A former professor of mine has dropped some worthwhile counsel on theological disagreement in a recent book review:
Within the broader evangelical community we should heed basic principles of respect and integrity. This especially applies when we offer critiques of views held by other believers. We may disagree with another Christian over the issues of cessation of the sign gifts, millennial views, rapture views, limited and unlimited atonement, etc., but there are certain things we should never be guilty of. This includes misrepresenting our opponent’s view with straw man arguments, using sarcastic and belittling language, and presenting our theological opponent in the worst light possible. This should be true even if our opponent does not always play by the rules. Responsible scholarship also entails putting theological issues into proper perspective. We need a ‘theological depth perception,’ a wisdom that allows us to discern issues that are at the core of Christianity and those issues that are important but are not salvation issues or threats to historic Christianity.Why is it that while defending "the faith which was once for all handed down to the saints" (Jude 3), the saints often treat each other like pagans? I have often been served and convicted by Paul's instruction to Timothy on dealing with troublesome teachers... "with gentleness correcting those who are in opposition."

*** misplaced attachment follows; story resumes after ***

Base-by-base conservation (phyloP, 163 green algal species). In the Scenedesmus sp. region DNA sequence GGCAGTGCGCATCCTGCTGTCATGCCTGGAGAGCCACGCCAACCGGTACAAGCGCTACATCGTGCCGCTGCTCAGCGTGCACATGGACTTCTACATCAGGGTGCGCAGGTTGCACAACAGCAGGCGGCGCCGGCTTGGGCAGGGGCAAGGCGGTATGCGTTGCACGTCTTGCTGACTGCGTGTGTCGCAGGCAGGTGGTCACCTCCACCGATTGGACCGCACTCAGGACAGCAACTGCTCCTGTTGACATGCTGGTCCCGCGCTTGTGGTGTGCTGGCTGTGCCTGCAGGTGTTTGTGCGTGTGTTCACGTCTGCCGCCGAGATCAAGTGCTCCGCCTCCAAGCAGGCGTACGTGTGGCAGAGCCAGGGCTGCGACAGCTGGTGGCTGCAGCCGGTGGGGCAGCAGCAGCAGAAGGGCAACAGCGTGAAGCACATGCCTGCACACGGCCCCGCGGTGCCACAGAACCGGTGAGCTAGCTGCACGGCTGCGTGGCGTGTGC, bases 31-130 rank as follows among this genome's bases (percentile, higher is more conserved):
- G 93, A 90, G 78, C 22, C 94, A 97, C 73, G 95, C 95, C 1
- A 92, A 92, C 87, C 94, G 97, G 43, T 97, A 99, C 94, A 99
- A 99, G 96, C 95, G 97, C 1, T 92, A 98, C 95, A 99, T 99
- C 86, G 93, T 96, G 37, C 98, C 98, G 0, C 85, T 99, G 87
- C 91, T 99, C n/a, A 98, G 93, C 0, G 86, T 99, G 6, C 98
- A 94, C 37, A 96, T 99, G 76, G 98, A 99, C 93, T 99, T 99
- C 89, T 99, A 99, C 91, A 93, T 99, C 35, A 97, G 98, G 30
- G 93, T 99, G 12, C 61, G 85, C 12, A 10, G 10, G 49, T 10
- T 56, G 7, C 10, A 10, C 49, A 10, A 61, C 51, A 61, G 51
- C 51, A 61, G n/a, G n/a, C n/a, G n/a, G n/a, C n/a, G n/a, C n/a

- Michael Vlach, "My Thoughts on Hank Hanegraaff’s Apocalypse Code"
Note well that it this defender of orthodoxy, the gentle and self-controlled, whom God uses to sovereignly draw their opponents to repentance. It is fitting that theological unity is never won by the fervor of an argument, but through the power of God's Word and the illuminating ministry of God's Spirit, that the glory may belong to Him alone.